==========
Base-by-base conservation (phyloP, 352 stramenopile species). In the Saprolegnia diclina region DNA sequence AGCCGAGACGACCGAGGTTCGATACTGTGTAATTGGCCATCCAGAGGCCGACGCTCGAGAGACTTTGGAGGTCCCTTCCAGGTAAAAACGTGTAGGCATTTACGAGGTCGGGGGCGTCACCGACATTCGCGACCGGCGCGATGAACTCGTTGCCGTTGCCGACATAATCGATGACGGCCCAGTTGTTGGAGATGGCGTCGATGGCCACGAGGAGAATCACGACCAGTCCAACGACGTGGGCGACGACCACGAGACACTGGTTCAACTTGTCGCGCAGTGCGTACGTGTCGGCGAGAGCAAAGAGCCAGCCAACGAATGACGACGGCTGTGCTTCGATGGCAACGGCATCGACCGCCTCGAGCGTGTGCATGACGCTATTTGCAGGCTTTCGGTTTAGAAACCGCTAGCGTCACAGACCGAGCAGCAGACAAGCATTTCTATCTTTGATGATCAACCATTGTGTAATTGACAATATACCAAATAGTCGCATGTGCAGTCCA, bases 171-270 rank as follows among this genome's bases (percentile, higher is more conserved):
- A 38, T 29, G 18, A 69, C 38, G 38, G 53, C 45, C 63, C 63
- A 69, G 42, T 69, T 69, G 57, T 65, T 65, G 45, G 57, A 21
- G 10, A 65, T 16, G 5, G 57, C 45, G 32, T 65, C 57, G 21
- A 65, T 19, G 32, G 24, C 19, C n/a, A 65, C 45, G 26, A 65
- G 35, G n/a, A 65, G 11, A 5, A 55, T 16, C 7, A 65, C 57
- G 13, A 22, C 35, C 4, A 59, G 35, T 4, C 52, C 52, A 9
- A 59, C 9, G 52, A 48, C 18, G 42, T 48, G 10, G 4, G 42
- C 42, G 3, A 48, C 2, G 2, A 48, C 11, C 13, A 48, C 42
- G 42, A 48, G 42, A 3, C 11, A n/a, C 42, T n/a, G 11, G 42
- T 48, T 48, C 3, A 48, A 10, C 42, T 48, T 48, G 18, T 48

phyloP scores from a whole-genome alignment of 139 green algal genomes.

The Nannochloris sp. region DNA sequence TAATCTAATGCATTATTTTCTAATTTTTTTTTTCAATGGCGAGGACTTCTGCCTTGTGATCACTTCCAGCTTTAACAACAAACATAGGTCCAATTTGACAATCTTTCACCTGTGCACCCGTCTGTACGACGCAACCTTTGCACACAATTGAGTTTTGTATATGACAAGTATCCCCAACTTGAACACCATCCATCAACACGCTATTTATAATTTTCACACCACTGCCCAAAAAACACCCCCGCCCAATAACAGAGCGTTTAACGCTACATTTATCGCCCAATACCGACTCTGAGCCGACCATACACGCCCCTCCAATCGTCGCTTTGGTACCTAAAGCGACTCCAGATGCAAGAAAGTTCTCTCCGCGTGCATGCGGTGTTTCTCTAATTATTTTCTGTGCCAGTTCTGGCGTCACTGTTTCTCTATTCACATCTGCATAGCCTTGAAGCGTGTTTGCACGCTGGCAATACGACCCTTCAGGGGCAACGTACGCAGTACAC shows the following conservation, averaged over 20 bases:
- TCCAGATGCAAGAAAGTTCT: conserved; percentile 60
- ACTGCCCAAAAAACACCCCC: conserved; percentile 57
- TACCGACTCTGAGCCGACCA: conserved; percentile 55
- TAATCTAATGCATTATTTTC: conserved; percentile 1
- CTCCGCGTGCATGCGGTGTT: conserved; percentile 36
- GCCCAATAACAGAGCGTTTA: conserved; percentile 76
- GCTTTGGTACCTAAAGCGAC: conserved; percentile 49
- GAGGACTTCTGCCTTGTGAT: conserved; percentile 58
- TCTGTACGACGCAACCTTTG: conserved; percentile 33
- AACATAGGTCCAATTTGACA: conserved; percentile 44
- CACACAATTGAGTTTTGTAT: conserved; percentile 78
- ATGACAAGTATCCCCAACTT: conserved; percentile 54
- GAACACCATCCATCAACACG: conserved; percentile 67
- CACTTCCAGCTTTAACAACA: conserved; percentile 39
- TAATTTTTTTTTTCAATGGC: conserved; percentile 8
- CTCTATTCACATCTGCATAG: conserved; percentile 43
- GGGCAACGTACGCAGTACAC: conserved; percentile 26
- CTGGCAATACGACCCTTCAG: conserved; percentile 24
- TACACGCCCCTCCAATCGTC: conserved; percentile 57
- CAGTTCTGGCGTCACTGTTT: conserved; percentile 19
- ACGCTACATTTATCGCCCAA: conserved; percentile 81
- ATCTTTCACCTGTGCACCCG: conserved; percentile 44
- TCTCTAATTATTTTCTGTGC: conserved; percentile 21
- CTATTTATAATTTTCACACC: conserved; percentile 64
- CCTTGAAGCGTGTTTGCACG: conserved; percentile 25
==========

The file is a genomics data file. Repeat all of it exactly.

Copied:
Base-by-base conservation (phyloP, 352 stramenopile species). In the Saprolegnia diclina region DNA sequence AGCCGAGACGACCGAGGTTCGATACTGTGTAATTGGCCATCCAGAGGCCGACGCTCGAGAGACTTTGGAGGTCCCTTCCAGGTAAAAACGTGTAGGCATTTACGAGGTCGGGGGCGTCACCGACATTCGCGACCGGCGCGATGAACTCGTTGCCGTTGCCGACATAATCGATGACGGCCCAGTTGTTGGAGATGGCGTCGATGGCCACGAGGAGAATCACGACCAGTCCAACGACGTGGGCGACGACCACGAGACACTGGTTCAACTTGTCGCGCAGTGCGTACGTGTCGGCGAGAGCAAAGAGCCAGCCAACGAATGACGACGGCTGTGCTTCGATGGCAACGGCATCGACCGCCTCGAGCGTGTGCATGACGCTATTTGCAGGCTTTCGGTTTAGAAACCGCTAGCGTCACAGACCGAGCAGCAGACAAGCATTTCTATCTTTGATGATCAACCATTGTGTAATTGACAATATACCAAATAGTCGCATGTGCAGTCCA, bases 171-270 rank as follows among this genome's bases (percentile, higher is more conserved):
- A 38, T 29, G 18, A 69, C 38, G 38, G 53, C 45, C 63, C 63
- A 69, G 42, T 69, T 69, G 57, T 65, T 65, G 45, G 57, A 21
- G 10, A 65, T 16, G 5, G 57, C 45, G 32, T 65, C 57, G 21
- A 65, T 19, G 32, G 24, C 19, C n/a, A 65, C 45, G 26, A 65
- G 35, G n/a, A 65, G 11, A 5, A 55, T 16, C 7, A 65, C 57
- G 13, A 22, C 35, C 4, A 59, G 35, T 4, C 52, C 52, A 9
- A 59, C 9, G 52, A 48, C 18, G 42, T 48, G 10, G 4, G 42
- C 42, G 3, A 48, C 2, G 2, A 48, C 11, C 13, A 48, C 42
- G 42, A 48, G 42, A 3, C 11, A n/a, C 42, T n/a, G 11, G 42
- T 48, T 48, C 3, A 48, A 10, C 42, T 48, T 48, G 18, T 48

phyloP scores from a whole-genome alignment of 139 green algal genomes.

The Nannochloris sp. region DNA sequence TAATCTAATGCATTATTTTCTAATTTTTTTTTTCAATGGCGAGGACTTCTGCCTTGTGATCACTTCCAGCTTTAACAACAAACATAGGTCCAATTTGACAATCTTTCACCTGTGCACCCGTCTGTACGACGCAACCTTTGCACACAATTGAGTTTTGTATATGACAAGTATCCCCAACTTGAACACCATCCATCAACACGCTATTTATAATTTTCACACCACTGCCCAAAAAACACCCCCGCCCAATAACAGAGCGTTTAACGCTACATTTATCGCCCAATACCGACTCTGAGCCGACCATACACGCCCCTCCAATCGTCGCTTTGGTACCTAAAGCGACTCCAGATGCAAGAAAGTTCTCTCCGCGTGCATGCGGTGTTTCTCTAATTATTTTCTGTGCCAGTTCTGGCGTCACTGTTTCTCTATTCACATCTGCATAGCCTTGAAGCGTGTTTGCACGCTGGCAATACGACCCTTCAGGGGCAACGTACGCAGTACAC shows the following conservation, averaged over 20 bases:
- TCCAGATGCAAGAAAGTTCT: conserved; percentile 60
- ACTGCCCAAAAAACACCCCC: conserved; percentile 57
- TACCGACTCTGAGCCGACCA: conserved; percentile 55
- TAATCTAATGCATTATTTTC: conserved; percentile 1
- CTCCGCGTGCATGCGGTGTT: conserved; percentile 36
- GCCCAATAACAGAGCGTTTA: conserved; percentile 76
- GCTTTGGTACCTAAAGCGAC: conserved; percentile 49
- GAGGACTTCTGCCTTGTGAT: conserved; percentile 58
- TCTGTACGACGCAACCTTTG: conserved; percentile 33
- AACATAGGTCCAATTTGACA: conserved; percentile 44
- CACACAATTGAGTTTTGTAT: conserved; percentile 78
- ATGACAAGTATCCCCAACTT: conserved; percentile 54
- GAACACCATCCATCAACACG: conserved; percentile 67
- CACTTCCAGCTTTAACAACA: conserved; percentile 39
- TAATTTTTTTTTTCAATGGC: conserved; percentile 8
- CTCTATTCACATCTGCATAG: conserved; percentile 43
- GGGCAACGTACGCAGTACAC: conserved; percentile 26
- CTGGCAATACGACCCTTCAG: conserved; percentile 24
- TACACGCCCCTCCAATCGTC: conserved; percentile 57
- CAGTTCTGGCGTCACTGTTT: conserved; percentile 19
- ACGCTACATTTATCGCCCAA: conserved; percentile 81
- ATCTTTCACCTGTGCACCCG: conserved; percentile 44
- TCTCTAATTATTTTCTGTGC: conserved; percentile 21
- CTATTTATAATTTTCACACC: conserved; percentile 64
- CCTTGAAGCGTGTTTGCACG: conserved; percentile 25